Coming-of-age stories can be many things, but rarely are they pointless. It’s unfortunately the case with Hick. Chloe Grace Moretz plays Luli, a precocious teenage dreamer who decides to flee her dead-end white trash Nebraska life and, ostensibly headed for Vegas, falls in with a cast of even more dead-end characters who, while they do upend her life, manage to teach her (and us) nothing of any significance. One senses that director Derrick Martini and writer Andrea Portes (who also wrote the novel) have lofty ambitions here for a stylized journey of self-discovery, but it’s hard to reconcile that with the undigested hodgepodge of influences and story lines that winds up onscreen.
Hick does have its moments. They’re mostly in the first half, and they’re mostly thanks to Moretz, who gives her undeveloped and mostly cliché character an inner life the movie probably doesn’t deserve. Drawings of Clint Eastwood and James Dean line Luli’s walls (alongside those of princesses), and she spends much of her time acting out movie scenes, quoting Dirty Harry while brandishing a .45, or doing an Edward G. Robinson impression when she decides it’s time to get out of Dodge. (She’s not all tough-guy swagger, though: She also does a Marilyn Monroe/Princess Leia/Gloria Swanson medley.) It could all be insufferable, but Moretz somehow sells it: Subtle emotions dance across her face even when she’s engaged in the broadest of acting gestures, and you can’t help but wonder what’s really going on in this kid’s mind.
Astoundingly, the movie can’t seem to answer that question. Instead, Luli falls in with, first, Eddie (Eddie Redmayne), a crippled but good-looking young cowboy type with a truck, then Glenda (Blake Lively), a pretty grifter who gives her a snort of cocaine and teaches her about robbing convenience stores. (Well, one convenience store, actually; it turns out Glenda doesn’t know much about thievery either.) Then Luli learns that Glenda and Eddie know each other, and have a history. At which point we start to wonder whose story we’re really watching.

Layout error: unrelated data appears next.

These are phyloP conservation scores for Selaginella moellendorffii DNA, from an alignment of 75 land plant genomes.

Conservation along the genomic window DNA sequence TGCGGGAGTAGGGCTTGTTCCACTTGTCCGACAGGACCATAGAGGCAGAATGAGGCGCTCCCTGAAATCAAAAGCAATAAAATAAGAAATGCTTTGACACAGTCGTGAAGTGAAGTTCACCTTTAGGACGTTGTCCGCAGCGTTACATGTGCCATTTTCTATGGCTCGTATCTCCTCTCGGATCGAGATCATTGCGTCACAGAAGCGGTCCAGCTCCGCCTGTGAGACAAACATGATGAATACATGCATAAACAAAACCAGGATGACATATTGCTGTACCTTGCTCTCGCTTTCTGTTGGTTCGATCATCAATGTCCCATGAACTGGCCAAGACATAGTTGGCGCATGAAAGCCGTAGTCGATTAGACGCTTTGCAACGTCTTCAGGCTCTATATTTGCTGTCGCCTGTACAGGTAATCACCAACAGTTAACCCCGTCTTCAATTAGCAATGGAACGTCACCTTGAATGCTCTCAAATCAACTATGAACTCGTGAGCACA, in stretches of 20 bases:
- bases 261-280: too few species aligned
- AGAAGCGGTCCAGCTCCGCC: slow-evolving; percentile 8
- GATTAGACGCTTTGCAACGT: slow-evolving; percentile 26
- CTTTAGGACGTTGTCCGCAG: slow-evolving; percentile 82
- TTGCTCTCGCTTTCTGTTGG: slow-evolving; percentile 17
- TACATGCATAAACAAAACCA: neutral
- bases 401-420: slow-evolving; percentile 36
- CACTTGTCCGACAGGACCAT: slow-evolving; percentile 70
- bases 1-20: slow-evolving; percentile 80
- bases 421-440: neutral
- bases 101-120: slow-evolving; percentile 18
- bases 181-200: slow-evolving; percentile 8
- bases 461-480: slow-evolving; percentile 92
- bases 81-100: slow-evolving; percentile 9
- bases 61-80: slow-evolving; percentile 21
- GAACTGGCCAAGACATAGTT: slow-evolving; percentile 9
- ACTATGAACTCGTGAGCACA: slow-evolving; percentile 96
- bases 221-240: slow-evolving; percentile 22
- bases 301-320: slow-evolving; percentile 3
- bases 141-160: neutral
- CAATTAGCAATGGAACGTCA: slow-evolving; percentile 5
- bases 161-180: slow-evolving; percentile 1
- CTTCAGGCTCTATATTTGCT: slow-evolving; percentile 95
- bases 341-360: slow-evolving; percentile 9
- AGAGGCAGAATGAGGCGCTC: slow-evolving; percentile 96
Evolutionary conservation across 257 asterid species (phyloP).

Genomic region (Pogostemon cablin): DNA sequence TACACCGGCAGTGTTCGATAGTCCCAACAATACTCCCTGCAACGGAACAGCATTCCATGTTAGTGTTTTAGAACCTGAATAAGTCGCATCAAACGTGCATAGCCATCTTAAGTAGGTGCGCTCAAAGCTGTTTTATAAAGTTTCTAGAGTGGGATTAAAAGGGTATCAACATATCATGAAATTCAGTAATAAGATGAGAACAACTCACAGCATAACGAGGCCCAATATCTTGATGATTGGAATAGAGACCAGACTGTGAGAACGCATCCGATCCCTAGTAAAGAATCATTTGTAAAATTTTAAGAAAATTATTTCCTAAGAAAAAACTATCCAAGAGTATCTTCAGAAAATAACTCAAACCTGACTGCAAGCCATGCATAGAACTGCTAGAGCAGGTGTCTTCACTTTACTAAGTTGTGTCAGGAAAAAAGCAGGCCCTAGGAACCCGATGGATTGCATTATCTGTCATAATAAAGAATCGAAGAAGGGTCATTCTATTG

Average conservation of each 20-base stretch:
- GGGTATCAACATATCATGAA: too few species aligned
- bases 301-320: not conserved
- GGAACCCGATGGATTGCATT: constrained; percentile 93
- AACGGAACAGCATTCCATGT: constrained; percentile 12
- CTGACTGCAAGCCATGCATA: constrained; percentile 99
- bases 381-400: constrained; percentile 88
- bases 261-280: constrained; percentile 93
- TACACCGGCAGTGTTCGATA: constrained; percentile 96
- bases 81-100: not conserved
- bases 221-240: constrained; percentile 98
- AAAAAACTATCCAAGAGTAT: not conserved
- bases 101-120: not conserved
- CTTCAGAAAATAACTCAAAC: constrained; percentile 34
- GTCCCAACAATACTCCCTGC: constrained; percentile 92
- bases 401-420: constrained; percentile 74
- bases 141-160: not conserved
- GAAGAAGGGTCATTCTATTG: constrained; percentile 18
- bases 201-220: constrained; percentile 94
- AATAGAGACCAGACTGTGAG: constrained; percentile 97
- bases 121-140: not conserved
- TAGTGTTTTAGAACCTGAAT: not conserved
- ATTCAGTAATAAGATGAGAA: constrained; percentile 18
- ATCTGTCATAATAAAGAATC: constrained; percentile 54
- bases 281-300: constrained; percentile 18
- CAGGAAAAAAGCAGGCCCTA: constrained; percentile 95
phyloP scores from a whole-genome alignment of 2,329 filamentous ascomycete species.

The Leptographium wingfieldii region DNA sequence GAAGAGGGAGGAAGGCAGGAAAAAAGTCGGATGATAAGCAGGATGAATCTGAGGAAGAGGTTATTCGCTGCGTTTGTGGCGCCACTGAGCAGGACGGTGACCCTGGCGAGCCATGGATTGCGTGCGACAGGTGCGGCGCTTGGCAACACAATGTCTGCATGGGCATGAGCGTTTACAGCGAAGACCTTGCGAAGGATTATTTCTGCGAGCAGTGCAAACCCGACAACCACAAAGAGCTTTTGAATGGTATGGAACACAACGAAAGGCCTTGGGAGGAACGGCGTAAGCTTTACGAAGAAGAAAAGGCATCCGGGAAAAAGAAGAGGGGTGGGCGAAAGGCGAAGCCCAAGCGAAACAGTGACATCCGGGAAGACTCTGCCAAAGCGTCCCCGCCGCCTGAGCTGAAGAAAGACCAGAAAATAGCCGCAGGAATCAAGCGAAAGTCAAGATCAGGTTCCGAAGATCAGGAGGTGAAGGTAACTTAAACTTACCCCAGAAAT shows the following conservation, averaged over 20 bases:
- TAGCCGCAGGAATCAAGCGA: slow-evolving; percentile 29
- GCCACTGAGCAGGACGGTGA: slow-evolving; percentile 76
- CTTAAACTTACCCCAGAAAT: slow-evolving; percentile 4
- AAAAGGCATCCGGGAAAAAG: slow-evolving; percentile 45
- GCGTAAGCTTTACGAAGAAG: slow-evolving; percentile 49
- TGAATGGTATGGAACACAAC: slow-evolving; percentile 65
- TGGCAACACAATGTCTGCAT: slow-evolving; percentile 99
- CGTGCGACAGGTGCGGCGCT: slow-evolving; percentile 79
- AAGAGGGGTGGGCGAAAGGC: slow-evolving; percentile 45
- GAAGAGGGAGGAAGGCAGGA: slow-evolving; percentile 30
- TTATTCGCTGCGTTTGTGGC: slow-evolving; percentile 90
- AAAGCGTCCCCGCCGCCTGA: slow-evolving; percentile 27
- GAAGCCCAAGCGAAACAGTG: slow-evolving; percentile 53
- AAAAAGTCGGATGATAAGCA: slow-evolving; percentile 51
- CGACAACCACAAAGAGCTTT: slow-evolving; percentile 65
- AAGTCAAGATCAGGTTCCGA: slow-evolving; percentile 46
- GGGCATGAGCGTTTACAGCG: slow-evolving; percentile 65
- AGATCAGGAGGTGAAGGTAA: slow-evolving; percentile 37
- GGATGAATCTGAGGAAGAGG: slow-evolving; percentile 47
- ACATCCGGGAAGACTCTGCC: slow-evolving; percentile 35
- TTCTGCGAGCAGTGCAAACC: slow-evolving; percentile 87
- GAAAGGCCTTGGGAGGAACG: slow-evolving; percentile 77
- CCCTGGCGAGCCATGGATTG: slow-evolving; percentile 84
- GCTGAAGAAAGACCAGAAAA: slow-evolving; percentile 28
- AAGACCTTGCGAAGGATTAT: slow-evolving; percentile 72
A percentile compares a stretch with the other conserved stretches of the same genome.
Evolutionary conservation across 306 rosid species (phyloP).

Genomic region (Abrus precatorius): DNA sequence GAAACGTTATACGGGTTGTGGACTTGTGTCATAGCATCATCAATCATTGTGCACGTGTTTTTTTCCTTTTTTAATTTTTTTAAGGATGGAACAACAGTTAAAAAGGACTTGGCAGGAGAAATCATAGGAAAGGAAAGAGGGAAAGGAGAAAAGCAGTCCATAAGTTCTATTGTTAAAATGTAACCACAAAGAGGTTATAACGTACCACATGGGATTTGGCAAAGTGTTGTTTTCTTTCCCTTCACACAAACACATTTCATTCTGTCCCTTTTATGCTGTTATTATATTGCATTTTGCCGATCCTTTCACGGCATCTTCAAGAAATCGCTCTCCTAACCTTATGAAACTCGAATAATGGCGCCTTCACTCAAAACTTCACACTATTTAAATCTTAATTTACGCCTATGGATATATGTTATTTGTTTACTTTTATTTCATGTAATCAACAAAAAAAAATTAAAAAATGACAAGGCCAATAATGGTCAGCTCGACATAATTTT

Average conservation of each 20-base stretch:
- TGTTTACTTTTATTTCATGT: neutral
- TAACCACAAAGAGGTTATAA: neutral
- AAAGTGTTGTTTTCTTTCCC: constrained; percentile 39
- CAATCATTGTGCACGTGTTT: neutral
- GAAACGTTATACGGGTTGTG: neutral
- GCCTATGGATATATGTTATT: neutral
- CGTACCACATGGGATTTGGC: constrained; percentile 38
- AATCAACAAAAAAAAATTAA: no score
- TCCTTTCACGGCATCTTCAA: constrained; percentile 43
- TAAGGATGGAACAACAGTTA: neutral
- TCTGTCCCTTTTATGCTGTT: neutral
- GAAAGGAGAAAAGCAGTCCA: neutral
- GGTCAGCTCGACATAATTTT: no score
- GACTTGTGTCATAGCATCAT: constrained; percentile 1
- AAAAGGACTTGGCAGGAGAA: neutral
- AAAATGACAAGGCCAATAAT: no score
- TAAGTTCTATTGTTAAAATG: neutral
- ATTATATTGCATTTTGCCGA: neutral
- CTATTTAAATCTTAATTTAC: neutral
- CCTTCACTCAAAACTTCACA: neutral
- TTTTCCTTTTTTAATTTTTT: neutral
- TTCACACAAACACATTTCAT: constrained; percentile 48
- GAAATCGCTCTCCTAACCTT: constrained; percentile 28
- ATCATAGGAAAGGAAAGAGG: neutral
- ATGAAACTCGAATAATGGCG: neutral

The idea is that Luli is so taken in by these folks, somehow so enchanted with them, that when they inevitably turn out to be disappointments, the heartbreak is life-changing. And yet, we never feel like we spend any time with these characters, aside from some meandering dialogue scenes that do little to give us a sense of any connection. You begin to realize that the film itself is suffering from the same problem as Luli — it’s impressionable, to a fault, and thinks random conversations about ice cream or brief moments of drug use can fill in as character development. (Quentin Tarantino manages to pull off this sort of thing because he uses ironic counterpoint to build suspense; we invest ourselves in a conversation about hamburgers or foot massages because we know that somewhere a proverbial bomb is ticking.)
As Hick proceeds, this disconnect with the audience grows wider and wider. The film also gets twistier, and much darker, but without any real characters or relationships at stake, the brutality never registers; it’s all just plot. (By the time Alec Baldwin shows up, you want to yell at him to run away as fast as he can.) For a movie that deals with rape, criminality, and even racks up a real body count, Hick is whisper-thin and instantly forgettable.